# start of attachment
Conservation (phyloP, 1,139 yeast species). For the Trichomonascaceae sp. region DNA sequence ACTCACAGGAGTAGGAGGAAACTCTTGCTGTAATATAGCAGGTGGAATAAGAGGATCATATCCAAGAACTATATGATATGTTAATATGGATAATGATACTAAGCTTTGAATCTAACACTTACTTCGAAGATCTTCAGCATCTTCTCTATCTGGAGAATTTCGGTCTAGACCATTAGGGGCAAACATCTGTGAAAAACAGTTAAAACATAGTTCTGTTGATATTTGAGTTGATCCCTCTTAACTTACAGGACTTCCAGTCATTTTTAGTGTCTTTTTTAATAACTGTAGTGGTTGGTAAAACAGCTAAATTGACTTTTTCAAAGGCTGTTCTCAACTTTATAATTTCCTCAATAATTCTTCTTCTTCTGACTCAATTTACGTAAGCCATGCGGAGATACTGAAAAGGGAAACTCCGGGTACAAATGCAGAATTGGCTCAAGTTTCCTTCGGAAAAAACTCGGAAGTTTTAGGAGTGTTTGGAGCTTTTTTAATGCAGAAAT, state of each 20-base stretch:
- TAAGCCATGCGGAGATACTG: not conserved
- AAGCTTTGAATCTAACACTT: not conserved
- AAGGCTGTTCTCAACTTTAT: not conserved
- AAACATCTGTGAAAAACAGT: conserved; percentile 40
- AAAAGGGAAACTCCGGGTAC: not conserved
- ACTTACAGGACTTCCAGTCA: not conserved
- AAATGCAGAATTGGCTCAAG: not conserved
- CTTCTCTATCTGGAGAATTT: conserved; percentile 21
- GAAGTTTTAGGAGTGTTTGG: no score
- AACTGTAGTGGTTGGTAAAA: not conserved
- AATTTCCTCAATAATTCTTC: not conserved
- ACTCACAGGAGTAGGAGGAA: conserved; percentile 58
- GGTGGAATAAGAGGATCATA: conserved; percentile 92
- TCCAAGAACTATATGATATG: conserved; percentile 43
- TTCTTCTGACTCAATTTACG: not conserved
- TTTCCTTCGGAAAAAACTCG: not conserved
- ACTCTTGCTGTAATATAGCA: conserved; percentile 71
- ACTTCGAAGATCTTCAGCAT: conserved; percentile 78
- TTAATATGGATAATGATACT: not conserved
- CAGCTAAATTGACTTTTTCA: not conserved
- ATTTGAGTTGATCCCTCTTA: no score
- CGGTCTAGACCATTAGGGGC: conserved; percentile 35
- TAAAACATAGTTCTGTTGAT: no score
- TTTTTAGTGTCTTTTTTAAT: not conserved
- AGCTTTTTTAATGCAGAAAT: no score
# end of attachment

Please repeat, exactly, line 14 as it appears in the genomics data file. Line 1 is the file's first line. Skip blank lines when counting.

- GGTGGAATAAGAGGATCATA: conserved; percentile 92